Meera Agar, University of Technology Sydney
Delirium robs dying people of their autonomy, dignity and last conversations with loved ones, at a time when every moment is precious.
Symptoms are highly distressing to experience and watch. Confusion, incoherent communication, poor attention, agitation, drowsiness and hallucinations are some markers of this common complication for people dying in hospital from cancer and other advanced illnesses. On average one in three people in end-of-life hospital care are affected.
Doctors commonly prescribe antipsychotic medications to try to relieve these symptoms. However, our study just published in JAMA Internal Medicine, raises serious concerns about their safety and efficacy.
So, what are we to do for people experiencing delirium, who are robbed of their mental awareness and ability to communicate?
Delirium is a common, distressing complication of life-limiting illness, yet poorly understood, often misdiagnosed and poorly managed. The Australian Commission on Safety and Quality in Health Care (ACSQHC) recently launched its Delirium Clinical Care Standard. I was fortunate to attend the official launch event on 15th July 2016 – the stand-out of which was the powerful story of Michael, as told by his wife Joan Jackman, who was Community Representative on the Delirium Clinical Care Standard Working Group.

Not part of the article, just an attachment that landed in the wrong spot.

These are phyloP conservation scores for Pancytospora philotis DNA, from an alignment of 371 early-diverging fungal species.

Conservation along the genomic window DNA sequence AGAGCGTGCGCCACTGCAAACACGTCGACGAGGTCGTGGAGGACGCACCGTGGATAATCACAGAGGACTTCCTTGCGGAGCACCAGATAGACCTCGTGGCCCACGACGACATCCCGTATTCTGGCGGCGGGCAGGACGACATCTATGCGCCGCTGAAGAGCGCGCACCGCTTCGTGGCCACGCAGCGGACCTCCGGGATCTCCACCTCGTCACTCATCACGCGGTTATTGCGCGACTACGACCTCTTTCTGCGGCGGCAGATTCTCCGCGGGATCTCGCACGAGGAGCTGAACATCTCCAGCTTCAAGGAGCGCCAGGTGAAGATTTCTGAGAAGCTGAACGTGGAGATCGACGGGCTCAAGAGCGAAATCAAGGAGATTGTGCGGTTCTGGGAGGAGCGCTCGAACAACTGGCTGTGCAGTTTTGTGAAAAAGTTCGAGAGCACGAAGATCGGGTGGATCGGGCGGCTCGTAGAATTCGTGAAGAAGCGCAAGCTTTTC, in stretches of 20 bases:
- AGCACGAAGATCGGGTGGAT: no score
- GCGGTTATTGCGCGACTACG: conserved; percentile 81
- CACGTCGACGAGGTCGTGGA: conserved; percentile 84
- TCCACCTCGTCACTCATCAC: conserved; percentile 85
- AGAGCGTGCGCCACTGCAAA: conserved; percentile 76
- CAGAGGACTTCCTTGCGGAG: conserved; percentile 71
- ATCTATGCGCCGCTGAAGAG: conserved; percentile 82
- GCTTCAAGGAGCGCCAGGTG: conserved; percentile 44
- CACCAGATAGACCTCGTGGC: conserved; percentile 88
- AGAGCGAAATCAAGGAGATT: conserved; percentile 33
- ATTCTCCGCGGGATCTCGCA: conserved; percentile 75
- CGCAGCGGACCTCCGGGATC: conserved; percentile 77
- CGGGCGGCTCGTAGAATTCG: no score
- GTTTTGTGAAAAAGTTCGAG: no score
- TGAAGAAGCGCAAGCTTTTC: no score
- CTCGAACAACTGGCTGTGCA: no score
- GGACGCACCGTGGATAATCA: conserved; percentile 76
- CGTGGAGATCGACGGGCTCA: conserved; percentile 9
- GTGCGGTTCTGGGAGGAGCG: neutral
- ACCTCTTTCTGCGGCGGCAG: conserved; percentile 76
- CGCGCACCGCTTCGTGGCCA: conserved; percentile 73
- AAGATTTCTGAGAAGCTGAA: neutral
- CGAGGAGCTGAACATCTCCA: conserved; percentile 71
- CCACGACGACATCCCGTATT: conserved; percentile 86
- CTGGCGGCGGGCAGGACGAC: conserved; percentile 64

She has kindly allowed me to reproduce her speech here and I hope it will spark discussion about delirium, what we can learn from Michael and Joan’s experience, and how we can do better.
Michael loved the Australian bush. Photo: Wayne Robinson
‘Every medical condition is about a person with an individual history, friends and family, and a personal story. The person in the centre of this story is my husband Michael – a healthy, fit, intelligent man – who had been a fitness trainer in the British Air Force before becoming a British-trained Remedial Gymnast in Rehabilitation, for people with a disability. He was an elite sportsman, with a love of life, and also for his family.
Around the age of fifty-nine or sixty, Michael began to experience changes, utmost being that he became increasingly disengaged –with us, and with life! Something was wrong! We sought help. After three misdiagnoses and six years, Michael was finally diagnosed with a Younger Onset Dementia. He was by then, 66 years old. Continue reading